These days, joining a political party in Canada is a fairly simple thing: go to party website; click ‘join’; fill out form; send. Making the decision to abandon the party that one has been wedded to since before voting age? Not so easy.
Last night, after many years of faithful support, I decided to leave behind the NDP and join the Liberal Party of Canada.
Several factors have led me to this difficult decision (bolstered by a couple strong belts of Chivas Regal). The results of this past weekend’s Liberal leadership convention gave me more hope for Canadian democracy than I’ve held in years. Unlike previous conventions, Liberal delegates gave the nod to the person who most deserves to hold the position. New leader Stephane Dion is a policy wonk, a thoughtful intellectual who, unlike some, doesn’t need to adorn himself in Trudeau’s legacy to shore up national credibility; his staunch centralist Federalism and passion for the Charter of Rights and Freedoms has already been been well articulated throughout his ten years in Parliament. Dion also realizes that the critical issue facing Canada–and the world–is climate change. A serious policy platform is required to address CO2 emissions, as laid out in the Kyoto accord.Besides the attractiveness of the new Grit leadership, internal factors within the NDP also contributed to my shift in political allegiance. Jack Layton was never my first choice for NDP leader (Bill Blaikie got screwed, goddammit!) He’s always struck me as insubstantial and superficial, someone a focus group decided was most electable rather than the best person for the job – the sort of candidate who has become all too familiar in recent years. Since taking the helm, Layton seems content to languish in third-party obscurity within the current minority Parliament. He crows about affording hollow credibility to an empty, pro-business Tory ‘made in Canada’ environment policy without mentioning Kyoto once. And kicking Buzz Hargrove out of the party (and losing the CAW, a traditional base constituency) seems extremely shortsighted and counterproductive for a social democratic party.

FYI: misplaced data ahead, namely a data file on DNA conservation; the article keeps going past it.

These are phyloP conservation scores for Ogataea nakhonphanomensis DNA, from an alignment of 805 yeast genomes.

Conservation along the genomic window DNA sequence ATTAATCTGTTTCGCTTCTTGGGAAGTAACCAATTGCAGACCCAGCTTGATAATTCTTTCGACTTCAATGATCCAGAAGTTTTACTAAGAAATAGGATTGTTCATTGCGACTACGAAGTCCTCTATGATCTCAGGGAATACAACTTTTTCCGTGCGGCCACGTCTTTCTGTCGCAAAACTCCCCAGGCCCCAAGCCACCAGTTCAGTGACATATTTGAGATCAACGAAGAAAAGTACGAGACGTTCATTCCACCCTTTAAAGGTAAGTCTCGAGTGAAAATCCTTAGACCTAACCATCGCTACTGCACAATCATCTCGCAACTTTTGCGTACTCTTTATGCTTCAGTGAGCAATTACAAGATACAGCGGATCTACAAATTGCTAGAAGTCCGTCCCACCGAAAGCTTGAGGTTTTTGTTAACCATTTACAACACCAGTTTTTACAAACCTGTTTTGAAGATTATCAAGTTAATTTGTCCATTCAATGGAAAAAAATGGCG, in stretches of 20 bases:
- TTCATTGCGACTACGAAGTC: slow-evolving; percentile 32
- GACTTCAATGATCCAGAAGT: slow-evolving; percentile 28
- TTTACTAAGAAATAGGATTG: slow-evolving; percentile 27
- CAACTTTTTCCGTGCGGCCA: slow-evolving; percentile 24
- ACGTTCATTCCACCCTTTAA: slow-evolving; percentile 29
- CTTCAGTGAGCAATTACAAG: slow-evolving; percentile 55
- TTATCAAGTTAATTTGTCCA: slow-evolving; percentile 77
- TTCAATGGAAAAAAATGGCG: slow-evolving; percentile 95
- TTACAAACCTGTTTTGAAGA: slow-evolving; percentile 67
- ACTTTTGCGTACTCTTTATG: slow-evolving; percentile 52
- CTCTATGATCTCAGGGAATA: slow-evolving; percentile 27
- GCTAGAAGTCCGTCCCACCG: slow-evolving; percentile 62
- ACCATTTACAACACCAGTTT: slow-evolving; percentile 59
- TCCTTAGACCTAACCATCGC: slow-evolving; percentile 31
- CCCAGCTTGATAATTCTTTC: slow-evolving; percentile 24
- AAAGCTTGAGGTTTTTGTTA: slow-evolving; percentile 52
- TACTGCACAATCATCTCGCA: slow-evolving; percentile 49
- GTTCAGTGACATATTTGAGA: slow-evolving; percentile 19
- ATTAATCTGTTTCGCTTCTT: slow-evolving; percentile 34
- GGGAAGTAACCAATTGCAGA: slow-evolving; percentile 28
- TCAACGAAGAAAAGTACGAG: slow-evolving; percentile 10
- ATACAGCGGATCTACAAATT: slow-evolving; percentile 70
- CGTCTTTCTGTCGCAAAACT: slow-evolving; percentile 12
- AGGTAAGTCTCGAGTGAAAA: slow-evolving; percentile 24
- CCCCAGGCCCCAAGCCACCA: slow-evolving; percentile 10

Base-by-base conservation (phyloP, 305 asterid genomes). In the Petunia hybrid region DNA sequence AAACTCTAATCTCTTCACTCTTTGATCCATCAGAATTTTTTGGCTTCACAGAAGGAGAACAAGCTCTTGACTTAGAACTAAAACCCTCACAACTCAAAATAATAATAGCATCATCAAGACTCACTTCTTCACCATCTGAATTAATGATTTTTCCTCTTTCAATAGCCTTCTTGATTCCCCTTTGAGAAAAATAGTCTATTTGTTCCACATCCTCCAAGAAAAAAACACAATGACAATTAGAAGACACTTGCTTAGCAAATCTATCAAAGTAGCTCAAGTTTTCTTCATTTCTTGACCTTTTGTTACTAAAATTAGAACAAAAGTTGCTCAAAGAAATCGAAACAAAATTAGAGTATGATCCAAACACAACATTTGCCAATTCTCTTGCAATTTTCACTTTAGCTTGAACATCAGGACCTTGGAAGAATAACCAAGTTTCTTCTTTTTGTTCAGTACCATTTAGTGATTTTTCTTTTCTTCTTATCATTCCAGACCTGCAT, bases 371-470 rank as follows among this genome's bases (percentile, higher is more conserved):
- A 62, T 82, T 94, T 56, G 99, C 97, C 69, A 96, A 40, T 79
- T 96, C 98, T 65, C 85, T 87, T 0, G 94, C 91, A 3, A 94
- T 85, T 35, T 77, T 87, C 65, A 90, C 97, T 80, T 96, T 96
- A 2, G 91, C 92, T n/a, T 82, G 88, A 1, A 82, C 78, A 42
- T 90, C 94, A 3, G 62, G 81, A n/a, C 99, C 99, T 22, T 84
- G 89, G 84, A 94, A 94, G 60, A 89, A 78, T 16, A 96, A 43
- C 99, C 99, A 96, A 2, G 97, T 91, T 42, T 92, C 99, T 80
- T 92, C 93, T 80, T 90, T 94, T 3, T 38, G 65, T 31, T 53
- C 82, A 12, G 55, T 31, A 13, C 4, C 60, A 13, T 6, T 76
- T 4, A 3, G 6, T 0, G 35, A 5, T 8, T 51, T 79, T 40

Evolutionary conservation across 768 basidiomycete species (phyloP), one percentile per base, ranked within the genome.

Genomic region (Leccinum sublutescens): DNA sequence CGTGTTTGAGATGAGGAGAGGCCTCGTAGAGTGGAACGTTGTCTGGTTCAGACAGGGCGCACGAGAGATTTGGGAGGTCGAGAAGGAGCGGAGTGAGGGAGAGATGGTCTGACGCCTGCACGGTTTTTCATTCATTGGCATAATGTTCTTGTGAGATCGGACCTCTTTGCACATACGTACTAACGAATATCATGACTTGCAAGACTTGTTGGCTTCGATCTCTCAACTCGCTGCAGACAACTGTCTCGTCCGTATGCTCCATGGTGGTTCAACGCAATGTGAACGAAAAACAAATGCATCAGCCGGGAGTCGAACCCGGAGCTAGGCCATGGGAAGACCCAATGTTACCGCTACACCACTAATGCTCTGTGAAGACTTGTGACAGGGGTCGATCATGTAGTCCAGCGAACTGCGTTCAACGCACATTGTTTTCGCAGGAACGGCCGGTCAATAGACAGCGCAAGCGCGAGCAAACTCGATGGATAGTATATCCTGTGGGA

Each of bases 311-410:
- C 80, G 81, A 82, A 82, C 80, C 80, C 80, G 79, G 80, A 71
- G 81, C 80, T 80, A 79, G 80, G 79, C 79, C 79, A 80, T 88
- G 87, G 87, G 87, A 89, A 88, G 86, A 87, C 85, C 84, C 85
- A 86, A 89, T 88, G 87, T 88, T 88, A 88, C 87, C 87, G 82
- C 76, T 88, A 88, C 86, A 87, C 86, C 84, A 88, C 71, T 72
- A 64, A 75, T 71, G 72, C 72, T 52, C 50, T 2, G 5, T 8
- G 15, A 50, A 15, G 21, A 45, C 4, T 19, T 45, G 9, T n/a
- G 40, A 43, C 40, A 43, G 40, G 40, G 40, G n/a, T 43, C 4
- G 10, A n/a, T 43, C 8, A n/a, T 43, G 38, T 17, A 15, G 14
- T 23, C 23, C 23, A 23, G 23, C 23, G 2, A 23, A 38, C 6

But the primary NDP policy plank I no longer can reconcile involves Quebec and its status within Canada. At its recent policy convention this past September, the NDP adopted the Sherbrooke Declaration, recognizing Quebec’s unique status within a ‘united’ Canada and its right to ‘self-determination’. These developments greatly trouble me. Deep down, I am a rigid federalist in the Trudeau mould. Assigning special designation to a province is an affront to the principles of equality enshrined in the constitution.
And of course there’s our current government.
When Stephen Harper reopened the constitutional debate with his ill-advised ‘Quebecois Nation’ resolution (unanimously supported by the NDP), I was reminded (not in a good way) of Meech Lake and Charlottetown; of Canada almost ripping apart at the seams in 1995, when federalism barely eked out a slim victory against the forces of separation and division. Harper, he of the infamous ‘firewall letter’, is no federalist. At times he almost seems embarrassed to be a Canadian. I do not feel he is the one who should lead this great nation into the 21st century.
The damage to the fabric of Canadian society already wrought by the Tories is staggering. Besides throwing a bone to Quebec sovereigntists, this merry band of Yankee-loving neocon ideologues has shown nothing but contempt for basic Canadian values and principles. Imagine what they’ll do if a majority is secured. The next election will determine the course Canada will take into the next decade: environmental responsibility or ‘open for business’; a social safety net that includes child care, or one dictated by a conservative ideology that reflexively prescribes tax cuts as a one-size-fits-all solution; a universal, publicly funded single payer health care system, or a two tier system in which those with financial means can jump the queue; a foreign policy that is internationally respected, or one that identifies us as a satellite state of the US; in short, it will determine whether Canada retains its unique identity.
The constitutional debate once again threatens the nation’s unity. A strong federalist government is required to prevent Separatist forces in Quebec from making a major power play over the coming months. I believe Stephane Dion–and the Liberal Party–will keep the dream of a united, multicultural, independent and environmentally responsible Canada from becoming an historical footnote.
edited for form and content